Most people worry about something at some point in their lives. We live in a stressful world, full of commitments and uncertainties, and we worry. It’s natural but unpleasant, and it can feel like it gets out of control.
Disclaimer: if you’re concerned that your worry or anxiety levels are impacting your life, speak to a doctor. I am not a doctor, I’m just a person on the Internet.
There are many strategies for dealing with worry and anxiety, and today I’m talking about one I came across many years ago when I was studying at university. If you’re a fan of acronyms, you can call it the SAW method. It has three components: Stop, Attend, and Worry Time.
This is quite simple, but can be really effective. When you catch yourself spiraling into a deep dark hole of worry (it tends to multiply and grow, doesn’t it?), gently but firmly say to yourself, ‘STOP!’ Then refocus on what you’re meant to be doing at that time – working, reading, driving, watching TV… You might need to do this often, and that’s ok – just say STOP every time. You might eventually find you worry a bit less often.
This is about focusing your attention on the task at hand. Learning to focus instead of letting your mind wander means you’re not worrying. You’re focusing. Your mind cannot do two things at once. If you start worrying, use the STOP technique, then go back to Attending.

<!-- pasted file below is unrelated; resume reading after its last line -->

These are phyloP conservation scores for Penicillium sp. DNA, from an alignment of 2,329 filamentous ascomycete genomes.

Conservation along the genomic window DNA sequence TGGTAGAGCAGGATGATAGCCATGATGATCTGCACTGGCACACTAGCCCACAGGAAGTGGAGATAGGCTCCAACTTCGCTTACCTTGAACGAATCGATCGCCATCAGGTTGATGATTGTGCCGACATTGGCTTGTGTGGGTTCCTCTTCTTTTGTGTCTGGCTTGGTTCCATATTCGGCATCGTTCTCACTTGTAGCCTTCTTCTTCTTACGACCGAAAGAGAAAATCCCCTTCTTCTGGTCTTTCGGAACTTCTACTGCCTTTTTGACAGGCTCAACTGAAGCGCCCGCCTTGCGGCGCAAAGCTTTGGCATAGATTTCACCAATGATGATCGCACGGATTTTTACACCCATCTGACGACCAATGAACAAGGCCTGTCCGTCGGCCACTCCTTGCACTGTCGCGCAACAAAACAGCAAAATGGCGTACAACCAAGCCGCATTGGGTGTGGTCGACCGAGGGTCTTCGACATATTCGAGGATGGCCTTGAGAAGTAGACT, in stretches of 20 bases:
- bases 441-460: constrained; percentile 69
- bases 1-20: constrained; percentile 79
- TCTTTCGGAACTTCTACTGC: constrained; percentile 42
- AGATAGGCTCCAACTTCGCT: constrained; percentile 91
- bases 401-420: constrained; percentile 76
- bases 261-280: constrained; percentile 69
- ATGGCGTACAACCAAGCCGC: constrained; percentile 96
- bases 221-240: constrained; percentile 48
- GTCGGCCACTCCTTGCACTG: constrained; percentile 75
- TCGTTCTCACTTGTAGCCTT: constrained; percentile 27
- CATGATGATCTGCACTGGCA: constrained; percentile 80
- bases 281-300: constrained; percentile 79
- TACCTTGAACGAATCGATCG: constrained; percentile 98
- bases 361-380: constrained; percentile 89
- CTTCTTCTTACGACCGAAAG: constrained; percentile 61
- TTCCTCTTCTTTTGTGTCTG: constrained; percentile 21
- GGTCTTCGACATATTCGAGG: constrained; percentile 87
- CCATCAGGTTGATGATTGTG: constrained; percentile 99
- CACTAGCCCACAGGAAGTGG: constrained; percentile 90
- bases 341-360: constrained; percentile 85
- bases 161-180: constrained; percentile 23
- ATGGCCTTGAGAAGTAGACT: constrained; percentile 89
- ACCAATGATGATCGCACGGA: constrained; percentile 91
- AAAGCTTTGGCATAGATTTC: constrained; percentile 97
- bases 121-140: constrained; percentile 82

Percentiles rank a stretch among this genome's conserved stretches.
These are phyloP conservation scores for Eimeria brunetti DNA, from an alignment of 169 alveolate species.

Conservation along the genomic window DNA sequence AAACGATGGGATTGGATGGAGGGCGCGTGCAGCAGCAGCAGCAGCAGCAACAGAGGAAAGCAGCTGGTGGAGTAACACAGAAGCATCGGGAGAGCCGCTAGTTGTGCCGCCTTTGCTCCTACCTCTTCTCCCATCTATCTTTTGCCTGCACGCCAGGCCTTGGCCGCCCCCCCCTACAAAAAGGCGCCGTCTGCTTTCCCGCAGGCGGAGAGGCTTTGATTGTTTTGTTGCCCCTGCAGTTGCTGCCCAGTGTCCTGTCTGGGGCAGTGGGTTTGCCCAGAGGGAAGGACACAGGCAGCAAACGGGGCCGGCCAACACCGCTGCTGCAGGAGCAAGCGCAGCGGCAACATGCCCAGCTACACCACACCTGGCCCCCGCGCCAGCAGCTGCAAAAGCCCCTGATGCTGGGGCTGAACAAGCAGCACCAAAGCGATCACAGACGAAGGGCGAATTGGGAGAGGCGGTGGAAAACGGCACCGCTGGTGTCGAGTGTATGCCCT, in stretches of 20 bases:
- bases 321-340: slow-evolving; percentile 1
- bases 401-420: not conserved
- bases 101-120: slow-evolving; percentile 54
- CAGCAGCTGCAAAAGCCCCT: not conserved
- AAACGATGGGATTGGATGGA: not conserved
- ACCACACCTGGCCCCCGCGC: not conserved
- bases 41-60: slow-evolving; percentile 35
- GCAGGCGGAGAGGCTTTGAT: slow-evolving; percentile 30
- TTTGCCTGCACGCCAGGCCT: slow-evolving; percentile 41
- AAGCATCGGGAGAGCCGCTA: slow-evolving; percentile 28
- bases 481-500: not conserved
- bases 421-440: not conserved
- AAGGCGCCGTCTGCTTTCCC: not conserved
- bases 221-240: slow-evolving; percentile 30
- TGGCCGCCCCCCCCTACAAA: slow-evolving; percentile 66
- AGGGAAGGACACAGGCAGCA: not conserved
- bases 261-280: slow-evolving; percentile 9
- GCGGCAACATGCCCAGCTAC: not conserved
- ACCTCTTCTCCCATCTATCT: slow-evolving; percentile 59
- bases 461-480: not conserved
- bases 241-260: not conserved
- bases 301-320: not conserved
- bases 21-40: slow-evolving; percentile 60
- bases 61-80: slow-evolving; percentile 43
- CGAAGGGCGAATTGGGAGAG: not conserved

This may seem counter-intuitive, but it can really help to put aside time to actively worry. Make an appointment with yourself, and set a timer so you don’t overrun. You’re not allowed to do anything else during this time – you can only worry. It can help to write a list of things you’re worried about.
If your timeslot turns out to be too long, you can plan to reduce it next time. Outside of your Worry Time, you are not allowed to worry (you can use the STOP technique), but you can plan to worry about specific things during your next Worry Time – you can write them down so you don’t forget – and then get back to Attending.
I hope you find this method helpful!